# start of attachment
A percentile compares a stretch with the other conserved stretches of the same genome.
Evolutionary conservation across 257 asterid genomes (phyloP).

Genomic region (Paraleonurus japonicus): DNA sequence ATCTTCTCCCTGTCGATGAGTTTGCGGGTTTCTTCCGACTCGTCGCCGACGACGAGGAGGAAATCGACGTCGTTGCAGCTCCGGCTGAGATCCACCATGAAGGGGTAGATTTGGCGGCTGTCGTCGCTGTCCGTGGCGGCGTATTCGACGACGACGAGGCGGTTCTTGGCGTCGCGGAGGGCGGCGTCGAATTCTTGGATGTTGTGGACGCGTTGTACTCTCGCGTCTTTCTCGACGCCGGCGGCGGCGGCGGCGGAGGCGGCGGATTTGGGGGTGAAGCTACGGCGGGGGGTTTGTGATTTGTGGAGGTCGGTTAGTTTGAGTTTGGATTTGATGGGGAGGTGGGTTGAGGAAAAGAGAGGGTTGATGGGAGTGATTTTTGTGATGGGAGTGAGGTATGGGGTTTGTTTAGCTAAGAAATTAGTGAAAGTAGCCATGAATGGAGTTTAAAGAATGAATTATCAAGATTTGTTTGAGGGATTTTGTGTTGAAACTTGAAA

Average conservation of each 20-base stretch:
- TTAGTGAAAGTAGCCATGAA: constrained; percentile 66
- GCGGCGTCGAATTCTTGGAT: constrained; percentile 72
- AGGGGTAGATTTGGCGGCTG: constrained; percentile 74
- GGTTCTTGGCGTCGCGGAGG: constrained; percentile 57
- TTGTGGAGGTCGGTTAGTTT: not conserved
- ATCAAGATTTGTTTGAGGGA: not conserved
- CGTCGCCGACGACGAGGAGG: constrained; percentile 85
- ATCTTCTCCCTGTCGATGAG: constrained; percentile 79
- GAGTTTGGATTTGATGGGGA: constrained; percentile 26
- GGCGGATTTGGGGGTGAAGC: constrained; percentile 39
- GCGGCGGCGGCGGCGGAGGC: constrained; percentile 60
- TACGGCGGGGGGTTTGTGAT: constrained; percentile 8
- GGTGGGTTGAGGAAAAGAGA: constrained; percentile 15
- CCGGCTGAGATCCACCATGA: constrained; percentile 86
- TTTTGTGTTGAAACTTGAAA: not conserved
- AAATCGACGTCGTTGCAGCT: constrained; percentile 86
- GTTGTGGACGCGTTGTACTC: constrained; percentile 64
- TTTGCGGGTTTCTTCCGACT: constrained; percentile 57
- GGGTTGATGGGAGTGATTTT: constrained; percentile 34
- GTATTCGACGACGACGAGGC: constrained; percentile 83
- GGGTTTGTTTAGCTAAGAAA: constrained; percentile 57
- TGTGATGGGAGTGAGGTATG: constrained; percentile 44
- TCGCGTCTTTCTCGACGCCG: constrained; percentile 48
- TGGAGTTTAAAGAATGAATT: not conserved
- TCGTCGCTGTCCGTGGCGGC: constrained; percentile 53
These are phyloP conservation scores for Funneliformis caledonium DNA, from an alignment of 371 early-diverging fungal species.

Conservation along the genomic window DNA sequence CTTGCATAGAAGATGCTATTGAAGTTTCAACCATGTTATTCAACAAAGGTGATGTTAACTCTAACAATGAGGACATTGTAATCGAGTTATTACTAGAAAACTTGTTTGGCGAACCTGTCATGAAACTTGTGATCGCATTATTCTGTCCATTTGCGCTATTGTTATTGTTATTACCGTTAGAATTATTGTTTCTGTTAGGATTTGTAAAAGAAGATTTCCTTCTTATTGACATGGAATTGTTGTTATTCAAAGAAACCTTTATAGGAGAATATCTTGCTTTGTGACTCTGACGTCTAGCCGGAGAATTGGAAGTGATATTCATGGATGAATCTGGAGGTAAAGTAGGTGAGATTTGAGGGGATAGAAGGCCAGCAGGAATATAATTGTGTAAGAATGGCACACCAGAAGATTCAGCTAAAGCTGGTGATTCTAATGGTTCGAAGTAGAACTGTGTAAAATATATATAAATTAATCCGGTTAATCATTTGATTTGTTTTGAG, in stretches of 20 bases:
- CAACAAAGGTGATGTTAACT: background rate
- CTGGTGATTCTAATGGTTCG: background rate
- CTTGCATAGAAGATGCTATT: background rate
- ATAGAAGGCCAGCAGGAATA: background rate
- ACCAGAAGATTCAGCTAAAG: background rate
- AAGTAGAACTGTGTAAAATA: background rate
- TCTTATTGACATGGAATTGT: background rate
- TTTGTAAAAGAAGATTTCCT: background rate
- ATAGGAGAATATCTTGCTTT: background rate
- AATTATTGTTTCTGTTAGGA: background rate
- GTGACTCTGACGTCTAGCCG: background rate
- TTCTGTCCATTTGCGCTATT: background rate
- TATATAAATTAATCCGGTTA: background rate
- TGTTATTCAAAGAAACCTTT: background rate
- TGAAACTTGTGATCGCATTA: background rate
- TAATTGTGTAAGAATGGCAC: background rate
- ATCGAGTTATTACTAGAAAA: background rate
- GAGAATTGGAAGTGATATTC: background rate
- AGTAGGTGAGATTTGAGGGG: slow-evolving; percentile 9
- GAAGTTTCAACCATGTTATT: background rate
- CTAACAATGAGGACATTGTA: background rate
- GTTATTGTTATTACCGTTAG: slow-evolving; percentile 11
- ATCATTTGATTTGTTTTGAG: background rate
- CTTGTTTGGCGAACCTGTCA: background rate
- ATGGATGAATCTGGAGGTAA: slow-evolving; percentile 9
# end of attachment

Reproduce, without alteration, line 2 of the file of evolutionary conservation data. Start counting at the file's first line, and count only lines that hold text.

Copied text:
Evolutionary conservation across 257 asterid genomes (phyloP).